4. Indicial Equation

Now we shall discuss the method of Frobenius for solving “Equation (4)” at a singular point $t=0$. Multiply “Equation (4)” by ${t}^{2}$, we get

${t}^{2}{y}^{″}+tb\left(t\right){y}^{\prime }+c\left(t\right)y=0$ (7)

Now $b\left(t\right)$ and $c\left(t\right)$ are expanding in power series,

$b\left(t\right)={b}_{0}+{b}_{1}t+{b}_{2}{t}^{2}+\cdots \text{\hspace{0.17em}}$ and $c\left(t\right)={c}_{0}+{c}_{1}t+{c}_{2}{t}^{2}\cdots$

Differentiating “Equation (6)” term by term, finding

$\begin{array}{l}{y}^{\prime }\left(t\right)=\underset{r=0}{\overset{\infty }{\sum }}\left(r+k\right){a}_{r}{t}^{r+k-1}={t}^{k-1}\left[k{a}_{0}+\left(k+1\right){a}_{1}t\right]\\ {y}^{″}\left(t\right)=\underset{r=0}{\overset{\infty }{\sum }}\left(r+k\right)\left(r+k-1\right){a}_{r}{t}^{r+k-2}={t}^{k-2}\left[k\left(k-1\right){a}_{0}+\left(k+1\right)k{a}_{1}t+\cdots \right]\end{array}\right\}$ (8)

By putting the valves of $y\left(t\right)$, ${y}^{″}\left(t\right)$ and ${y}^{″}\left(t\right)$ into “Equation (7)”, we readily obtain

$\begin{array}{l}{t}^{k}\left[k\left(k-1\right){a}_{0}+\cdots \right]+\left({b}_{0}+{b}_{1}t+\cdots \right){t}^{k}\left(k{a}_{0}+\cdots \right)\\ \text{ }+\left({c}_{0}+{c}_{1}t+\cdots \right){t}^{k}\left({a}_{0}+{a}_{1}t+\cdots \right)=0\end{array}$ (9)

equating the sum of the coefficients of each power of ${t}^{k},{t}^{k+1},{t}^{k+2},\cdots$ to zero.

This gives a structure of equations with the unknown coefficients ${a}_{r}$.

The corresponding equation to the power ${t}^{k}$ is

$\left[k\left(k-1\right)+{b}_{0}k+{c}_{0}\right]{a}_{0}=0$

Since by assumption that ${a}_{0}\ne 0$ the above expression must be zero. This gives

$k\left(k-1\right)+{b}_{0}k+{c}_{0}=0$ (10)

This equation is important and is known as indicial equation of the ordinary differential “Equation (4)”. It plays the role as follows:

Method of Frobenius gives a basis of solution. One solution of the given ODE will be of the form of “Equation (6)”, where k is a root of “Equation (10)”. The second one will be of the form specified by the indicial equation [1] [2].

Let the roots of indicial equation be ${k}_{1}$ and ${k}_{2}$. Then we have：

The Real Case: suppose ${k}_{1}$ and ${k}_{2}$ are real and ${k}_{1}>{k}_{2}$. There are three cases as follows:

Case 1: Distinct roots not different by an integer

If ${k}_{1}$ and ${k}_{2}$ are such that $\left({k}_{1}-{k}_{2}\right)$ is not an integer. Then we have

${y}_{1}\left(t\right)={t}^{{k}_{1}}\left({a}_{0}+{a}_{1}t+{a}_{2}{t}^{2}+\cdots \right)$ (11)

and

${y}_{2}\left(t\right)={t}^{{k}_{2}}\left({A}_{0}+{A}_{1}t+{A}_{2}{t}^{2}+\cdots \right)$ (12)

with coefficients obtained successively from “Equation (9)” in which $k={k}_{1}$ and $k={k}_{2}$ respectively [1] [2] [4].

Example 1:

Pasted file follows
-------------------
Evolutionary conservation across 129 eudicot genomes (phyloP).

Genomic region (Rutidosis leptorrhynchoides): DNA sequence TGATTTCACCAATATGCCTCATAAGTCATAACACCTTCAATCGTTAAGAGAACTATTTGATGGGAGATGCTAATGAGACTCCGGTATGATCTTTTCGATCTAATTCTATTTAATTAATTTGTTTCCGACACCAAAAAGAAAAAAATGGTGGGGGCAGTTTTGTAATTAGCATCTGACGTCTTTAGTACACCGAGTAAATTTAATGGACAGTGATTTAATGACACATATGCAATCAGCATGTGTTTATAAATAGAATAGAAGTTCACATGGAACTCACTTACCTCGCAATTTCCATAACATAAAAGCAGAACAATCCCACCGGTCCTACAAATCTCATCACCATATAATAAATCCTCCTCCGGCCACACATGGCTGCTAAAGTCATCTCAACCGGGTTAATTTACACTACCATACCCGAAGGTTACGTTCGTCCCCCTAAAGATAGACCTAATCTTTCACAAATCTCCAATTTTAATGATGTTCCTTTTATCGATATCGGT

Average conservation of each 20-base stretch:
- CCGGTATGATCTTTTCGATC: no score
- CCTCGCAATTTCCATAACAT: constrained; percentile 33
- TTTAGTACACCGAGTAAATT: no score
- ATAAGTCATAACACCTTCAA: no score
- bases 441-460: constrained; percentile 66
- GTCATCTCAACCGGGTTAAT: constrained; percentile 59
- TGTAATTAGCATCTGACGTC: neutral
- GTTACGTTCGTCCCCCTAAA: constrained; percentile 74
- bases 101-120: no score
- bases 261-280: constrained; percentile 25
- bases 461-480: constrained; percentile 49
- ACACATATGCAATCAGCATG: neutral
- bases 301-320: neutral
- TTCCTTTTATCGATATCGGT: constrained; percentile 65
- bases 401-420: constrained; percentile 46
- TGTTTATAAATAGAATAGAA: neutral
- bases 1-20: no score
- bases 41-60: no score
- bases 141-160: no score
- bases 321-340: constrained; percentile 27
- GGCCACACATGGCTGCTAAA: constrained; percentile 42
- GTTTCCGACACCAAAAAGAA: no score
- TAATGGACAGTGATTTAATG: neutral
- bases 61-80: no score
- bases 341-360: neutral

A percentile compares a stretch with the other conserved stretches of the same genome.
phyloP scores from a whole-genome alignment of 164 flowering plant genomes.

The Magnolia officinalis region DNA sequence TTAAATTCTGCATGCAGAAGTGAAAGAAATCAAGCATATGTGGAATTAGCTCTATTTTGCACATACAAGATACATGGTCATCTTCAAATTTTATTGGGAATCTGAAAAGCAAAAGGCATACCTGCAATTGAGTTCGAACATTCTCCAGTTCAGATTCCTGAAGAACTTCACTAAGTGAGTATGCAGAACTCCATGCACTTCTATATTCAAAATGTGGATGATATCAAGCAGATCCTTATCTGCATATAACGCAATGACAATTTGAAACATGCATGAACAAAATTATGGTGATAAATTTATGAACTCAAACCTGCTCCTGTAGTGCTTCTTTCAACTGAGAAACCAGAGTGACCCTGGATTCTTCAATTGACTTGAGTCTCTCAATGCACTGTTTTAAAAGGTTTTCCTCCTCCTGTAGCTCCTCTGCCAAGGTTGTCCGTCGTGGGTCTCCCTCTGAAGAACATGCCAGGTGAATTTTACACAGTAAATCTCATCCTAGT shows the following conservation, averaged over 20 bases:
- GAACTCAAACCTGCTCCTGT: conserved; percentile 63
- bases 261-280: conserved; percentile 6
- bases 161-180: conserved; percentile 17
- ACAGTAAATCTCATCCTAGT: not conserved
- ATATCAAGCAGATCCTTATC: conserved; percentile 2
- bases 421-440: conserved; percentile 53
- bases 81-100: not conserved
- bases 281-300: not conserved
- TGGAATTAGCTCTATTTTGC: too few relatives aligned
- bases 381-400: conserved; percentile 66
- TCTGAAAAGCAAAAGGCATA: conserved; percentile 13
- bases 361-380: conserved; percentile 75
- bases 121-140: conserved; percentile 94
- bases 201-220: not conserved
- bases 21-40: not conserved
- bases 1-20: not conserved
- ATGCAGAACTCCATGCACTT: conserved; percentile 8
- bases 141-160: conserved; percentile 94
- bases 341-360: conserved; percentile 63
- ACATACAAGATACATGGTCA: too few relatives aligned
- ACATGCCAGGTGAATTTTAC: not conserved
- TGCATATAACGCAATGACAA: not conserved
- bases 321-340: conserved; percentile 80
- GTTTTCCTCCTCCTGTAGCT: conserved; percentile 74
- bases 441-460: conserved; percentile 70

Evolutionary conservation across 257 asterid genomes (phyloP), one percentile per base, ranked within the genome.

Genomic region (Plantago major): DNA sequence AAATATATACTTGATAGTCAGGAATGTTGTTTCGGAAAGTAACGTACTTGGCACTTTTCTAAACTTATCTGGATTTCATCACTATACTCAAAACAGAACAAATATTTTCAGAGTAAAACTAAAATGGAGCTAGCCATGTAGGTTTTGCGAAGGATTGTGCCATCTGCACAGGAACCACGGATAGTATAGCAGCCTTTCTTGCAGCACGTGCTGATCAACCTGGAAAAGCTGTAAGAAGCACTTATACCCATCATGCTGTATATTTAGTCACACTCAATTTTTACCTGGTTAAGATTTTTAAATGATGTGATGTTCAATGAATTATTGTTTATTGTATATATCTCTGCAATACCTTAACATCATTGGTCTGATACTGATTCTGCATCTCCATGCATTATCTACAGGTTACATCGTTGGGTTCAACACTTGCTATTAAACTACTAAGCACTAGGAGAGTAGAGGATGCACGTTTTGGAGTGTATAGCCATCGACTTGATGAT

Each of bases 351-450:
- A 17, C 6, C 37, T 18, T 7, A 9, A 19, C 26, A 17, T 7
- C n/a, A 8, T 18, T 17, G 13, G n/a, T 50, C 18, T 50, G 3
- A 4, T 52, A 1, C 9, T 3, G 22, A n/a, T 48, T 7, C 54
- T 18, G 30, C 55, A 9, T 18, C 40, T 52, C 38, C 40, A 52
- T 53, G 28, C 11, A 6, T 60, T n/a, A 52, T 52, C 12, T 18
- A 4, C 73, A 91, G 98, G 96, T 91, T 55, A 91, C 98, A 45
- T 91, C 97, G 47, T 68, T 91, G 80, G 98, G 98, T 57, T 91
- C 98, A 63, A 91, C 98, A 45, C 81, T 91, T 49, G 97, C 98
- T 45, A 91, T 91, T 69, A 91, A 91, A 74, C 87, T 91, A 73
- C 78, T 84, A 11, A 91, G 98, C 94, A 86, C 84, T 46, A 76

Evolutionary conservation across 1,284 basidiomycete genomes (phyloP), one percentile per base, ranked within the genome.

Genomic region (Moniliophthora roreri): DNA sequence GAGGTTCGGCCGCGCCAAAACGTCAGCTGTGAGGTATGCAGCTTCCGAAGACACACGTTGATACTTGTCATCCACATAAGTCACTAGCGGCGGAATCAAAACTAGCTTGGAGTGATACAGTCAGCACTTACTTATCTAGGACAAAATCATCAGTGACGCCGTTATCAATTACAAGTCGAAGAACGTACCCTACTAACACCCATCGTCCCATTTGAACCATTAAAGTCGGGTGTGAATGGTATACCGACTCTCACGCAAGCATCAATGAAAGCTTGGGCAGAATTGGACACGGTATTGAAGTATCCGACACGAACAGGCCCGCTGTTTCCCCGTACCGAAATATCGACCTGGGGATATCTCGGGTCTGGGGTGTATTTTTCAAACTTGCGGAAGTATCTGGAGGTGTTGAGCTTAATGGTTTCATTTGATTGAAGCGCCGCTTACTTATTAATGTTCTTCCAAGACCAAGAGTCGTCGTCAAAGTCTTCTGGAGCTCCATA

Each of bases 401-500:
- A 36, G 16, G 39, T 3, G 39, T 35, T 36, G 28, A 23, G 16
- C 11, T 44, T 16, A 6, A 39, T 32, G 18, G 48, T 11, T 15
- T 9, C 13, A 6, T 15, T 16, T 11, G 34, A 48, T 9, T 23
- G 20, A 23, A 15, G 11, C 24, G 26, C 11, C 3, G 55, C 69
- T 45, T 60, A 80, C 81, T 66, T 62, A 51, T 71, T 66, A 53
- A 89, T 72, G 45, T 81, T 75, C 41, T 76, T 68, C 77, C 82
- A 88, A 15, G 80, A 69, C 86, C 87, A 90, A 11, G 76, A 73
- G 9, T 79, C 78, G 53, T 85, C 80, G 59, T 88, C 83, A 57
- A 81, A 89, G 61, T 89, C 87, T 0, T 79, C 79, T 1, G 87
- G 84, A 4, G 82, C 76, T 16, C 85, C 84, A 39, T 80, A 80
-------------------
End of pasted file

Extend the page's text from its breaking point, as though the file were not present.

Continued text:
We solve the ODE

${t}^{2}{y}^{″}+1.5t{y}^{\prime }-0.5y=0$

Its standard form is

${y}^{″}+1.5\frac{1}{t}{y}^{\prime }+0.5\frac{1}{{t}^{2}}y=0$

Substitute $y={t}^{k}$ and its derivatives ${y}^{\prime }=k{t}^{k-1}$ and ${y}^{″}=k\left(k-1\right){t}^{k-2}$ into the above equation, we get

$k\left(k-1\right){t}^{k-2}+1.5\frac{1}{t}k{t}^{k-1}-0.5\frac{1}{{t}^{2}}y=0$

We have the axillary equation

$k\left(k-1\right)+1.5\frac{1}{t}k-0.5=0$

or

${k}^{2}+0.5k-0.5=0$

0.5 and −1 are the roots. Hence tow solutions for all positive t is ${y}_{1}={t}^{\frac{1}{2}}$ and ${y}_{2}=\frac{1}{t}$ [2] [5].

Case 2: Double roots ( ${k}_{1}={k}_{2}=k$ )

A basis is

${y}_{1}\left(t\right)={t}^{k}\left({a}_{0}+{a}_{1}t+{a}_{2}{t}^{2}+\cdots \right)$ (13)

In case tow we must have algorithm, where in case three we may or may not. Therefore the second solution is

${y}_{2}\left(t\right)={y}_{1}\left(t\right)\mathrm{ln}t+{t}^{k}\left({A}_{0}+{A}_{1}t+{A}_{2}{t}^{2}+\cdots \right),t>0$ (14)

Example 2:

We solve the ODE

$t\left(t-1\right){y}^{″}+\left(3t-1\right){y}^{\prime }+y=0$ (15)

Writing “Equation (15)” in standard form of “Equation (4)”

${y}^{″}+\frac{3t-1}{t\left(t-1\right)}{y}^{\prime }+\frac{1}{t\left(t-1\right)}y=0$

We see that it satisfies the mentioned condition, by putting “Equation (6)” and its derivatives into “Equation (15)”, we get

$\begin{array}{l}\underset{r=0}{\overset{\infty }{\sum }}\left(r+k\right)\left(r+k-1\right){a}_{r}{t}^{r+k}-\underset{r=0}{\overset{\infty }{\sum }}\left(r+k\right)\left(r+k-1\right){a}_{r}{t}^{r+k-1}\\ \text{ }+3\underset{m=0}{\overset{\infty }{\sum }}\left(r+k\right){a}_{r}{t}^{r+k}-\underset{m=0}{\overset{\infty }{\sum }}\left(r+k\right){a}_{r}{t}^{r+k-1}+\underset{r=0}{\overset{\infty }{\sum }}{a}_{r}{t}^{r+k}=0\end{array}$ (16)

The slightest power is ${t}^{k-1}$, occurring in the second and the fourth series; by associating the sum of its factors to zero, we have

$\left[-k\left(k-1\right)-k\right]{a}_{0}=0$

Thus ${k}^{2}=0$.

Therefore this indicial equation has the paired roots $k=0$ [2] [4].

First solution

By addition the value of $k=0$ in (16) and compare the sum of the power ${t}^{s}$ to zero, we attain

$s\left(s-1\right){a}_{s}-\left(s+1\right)s{a}_{s+1}+3s{a}_{s}-\left(s+1\right){a}_{s+1}+{a}_{s}=0$

${a}_{s+1}={a}_{s}$. Hence ${a}_{0}={a}_{1}={a}_{2}=\cdots =0$. And by selecting ${a}_{0}=1$, we get the answer